Wayne Messmer

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Wayne P. Messmer (born Aug/Sep 1945 in Chicago, IL)[1] is a professional speaker, singer, broadcaster, author and actor. He is a professional member of SAG/AFTRA and the National Speakers Association. He was the long-time public address announcer for the Chicago Cubs. He sings "The Star-Spangled Banner" before many Cubs games, as well as prior to all Chicago Wolves American Hockey League games. Messmer is part owner of the Chicago Wolves. He is a member of Phi Mu Alpha Sinfonia, the national fraternity for men in music.

In the mid-1980s, Messmer was the newscaster/sidekick on WYTZ (Z-95) Radio's "Barsky Morning Show. He also was heard as the mid-day news anchor on WLS 890 AM. Since November 2011, he has hosted a jazz radio program Sunday evenings on 90.9fm WDCB Public Radio, the Wayne Messmer Radio Show.

For many years, he also sang for the Chicago Blackhawks, Chicago White Sox, Chicago Bears[2] and Chicago Sting. In January, 1991, when Messmer sang at the NHL All-Star Game at Chicago Stadium, he was nearly drowned out by cheers from the sellout crowd, mainly in support of the U.S. troops that had entered the Gulf War just days prior.[3] He was fired by the Blackhawks in 1994 when he began working for another hockey team, the Chicago Wolves. They allowed him to sing the anthem one last time at the Hawks first home game at United Center on January 25, 1995. On October 14, 1994 he sang the national anthem at the Rosemont Horizon (now Allstate Arena) introducing the Chicago Wolves and the IHL to Chicago. It was his first public performance since being shot (see below). The St. Louis Blues invited Messmer to sing the anthem at their home game when they opened the Kiel Center. Messmer also frequently performs the Anthem with his wife Kathleen.

Messmer's performance of the Anthem has always concluded with his trademark flourish on the final word "Brave" in which he concludes on the dominant note (5th). This trademark ending has frequently been copied by other singers.

In April 1994, Messmer was shot in the throat outside a West Side, Chicago restaurant. He survived the incident and after months of therapy continued his career as a singer and announcer. However, this incident prevented him from being able to sing the anthem for the final six Blackhawks home games at Chicago Stadium before its closing. A recording of Messmer singing was used instead for these games.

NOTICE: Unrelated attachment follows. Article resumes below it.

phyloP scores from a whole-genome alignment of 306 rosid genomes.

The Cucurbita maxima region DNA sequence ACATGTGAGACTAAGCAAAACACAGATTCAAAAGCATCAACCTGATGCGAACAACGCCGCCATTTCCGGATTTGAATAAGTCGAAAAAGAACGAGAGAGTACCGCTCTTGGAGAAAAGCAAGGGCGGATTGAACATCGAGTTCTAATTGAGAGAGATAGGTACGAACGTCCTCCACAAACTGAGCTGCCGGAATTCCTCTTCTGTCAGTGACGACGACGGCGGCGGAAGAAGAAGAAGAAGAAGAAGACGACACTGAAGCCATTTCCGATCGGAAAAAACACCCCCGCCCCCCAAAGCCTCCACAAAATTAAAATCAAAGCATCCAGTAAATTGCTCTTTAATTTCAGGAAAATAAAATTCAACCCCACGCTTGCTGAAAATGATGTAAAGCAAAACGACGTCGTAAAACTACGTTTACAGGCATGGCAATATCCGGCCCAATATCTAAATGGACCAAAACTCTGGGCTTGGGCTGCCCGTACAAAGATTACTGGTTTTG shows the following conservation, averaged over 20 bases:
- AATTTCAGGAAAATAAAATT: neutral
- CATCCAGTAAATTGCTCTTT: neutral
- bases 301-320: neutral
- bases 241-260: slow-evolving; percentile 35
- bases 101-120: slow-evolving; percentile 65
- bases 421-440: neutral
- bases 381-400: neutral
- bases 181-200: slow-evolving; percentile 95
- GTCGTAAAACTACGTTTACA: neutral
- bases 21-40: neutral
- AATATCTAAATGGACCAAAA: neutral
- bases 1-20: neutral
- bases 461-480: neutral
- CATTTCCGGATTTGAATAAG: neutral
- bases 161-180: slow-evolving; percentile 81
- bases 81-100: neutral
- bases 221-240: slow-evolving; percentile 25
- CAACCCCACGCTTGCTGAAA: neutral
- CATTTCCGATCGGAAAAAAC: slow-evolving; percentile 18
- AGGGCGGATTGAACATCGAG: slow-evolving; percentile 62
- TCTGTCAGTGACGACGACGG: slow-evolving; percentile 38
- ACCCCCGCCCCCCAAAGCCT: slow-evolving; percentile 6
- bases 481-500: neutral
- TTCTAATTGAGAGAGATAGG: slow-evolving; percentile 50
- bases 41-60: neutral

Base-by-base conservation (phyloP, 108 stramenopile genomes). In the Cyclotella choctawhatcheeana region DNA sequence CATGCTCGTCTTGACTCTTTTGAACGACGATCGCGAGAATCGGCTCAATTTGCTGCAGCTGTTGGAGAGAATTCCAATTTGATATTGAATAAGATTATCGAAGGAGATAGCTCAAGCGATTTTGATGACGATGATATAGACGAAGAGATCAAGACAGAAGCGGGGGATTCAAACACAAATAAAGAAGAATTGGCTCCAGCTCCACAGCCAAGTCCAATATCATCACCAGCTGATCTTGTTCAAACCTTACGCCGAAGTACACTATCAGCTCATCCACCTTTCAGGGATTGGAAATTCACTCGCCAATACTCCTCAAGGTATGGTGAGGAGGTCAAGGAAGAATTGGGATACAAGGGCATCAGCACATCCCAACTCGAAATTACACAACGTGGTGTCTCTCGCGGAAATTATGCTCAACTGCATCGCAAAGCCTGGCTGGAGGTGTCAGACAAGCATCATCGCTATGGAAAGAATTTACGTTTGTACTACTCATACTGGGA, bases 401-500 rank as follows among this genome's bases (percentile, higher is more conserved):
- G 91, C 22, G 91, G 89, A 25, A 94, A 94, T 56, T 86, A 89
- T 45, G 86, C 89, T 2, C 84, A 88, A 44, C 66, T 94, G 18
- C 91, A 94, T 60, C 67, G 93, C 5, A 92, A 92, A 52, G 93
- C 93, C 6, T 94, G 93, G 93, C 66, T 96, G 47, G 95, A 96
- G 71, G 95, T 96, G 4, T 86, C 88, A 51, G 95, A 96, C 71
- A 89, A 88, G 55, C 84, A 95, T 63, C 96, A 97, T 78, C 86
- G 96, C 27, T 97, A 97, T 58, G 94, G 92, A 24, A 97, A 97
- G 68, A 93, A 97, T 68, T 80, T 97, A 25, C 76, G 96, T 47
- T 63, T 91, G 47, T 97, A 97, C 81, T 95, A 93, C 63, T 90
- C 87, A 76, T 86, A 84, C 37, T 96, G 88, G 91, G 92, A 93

Academically, he has earned degrees from Illinois Wesleyan University (B.M.E.), Loyola University Chicago (M.Ed.) and LaSalle University (Ph.D.)

Messmer is also a Certified Speaking Professional, as recognized by the National Speakers Association, delivering a powerful keynote message of courage and conviction entitled "The Spirit of a Champion," drawn from his own personal life story.

Side projects[edit]

Messmer continues to frequently perform as a singer with orchestras and concert bands. He is still regularly heard at major sporting events. As a recording artist, his 2012 album So Lucky To Be Loving You features piano legend Judy Roberts as the accompanist. He also hosts a show on Sunday nights on 90.9 FM WDCB where he plays standards.

He is the co-founder and co-owner of Wayne Messmer & Associates, LLC, a financial services firm specializing in personal and family retirement advisement. Messmer presents financial dinner and workshops throughout the year in the Chicago area.

Messmer appeared in the 1992 film The Babe as the New York Yankees radio announcer.


  1. ^ "Surviving A Shot To The Throat, Iconic Chicago Anthem Singer Returns To World Series". National Public Radio. Retrieved 2016-10-29.
  2. ^ Mayer, Larry (2012-10-22). "Larry Mayer's Bears-Lions blog". Chicago Bears. Retrieved 2012-10-23.
  3. ^ "US National Anthem drowned out by cheers at 91 NHL All Star Game". YouTube. Retrieved 2012-10-23.

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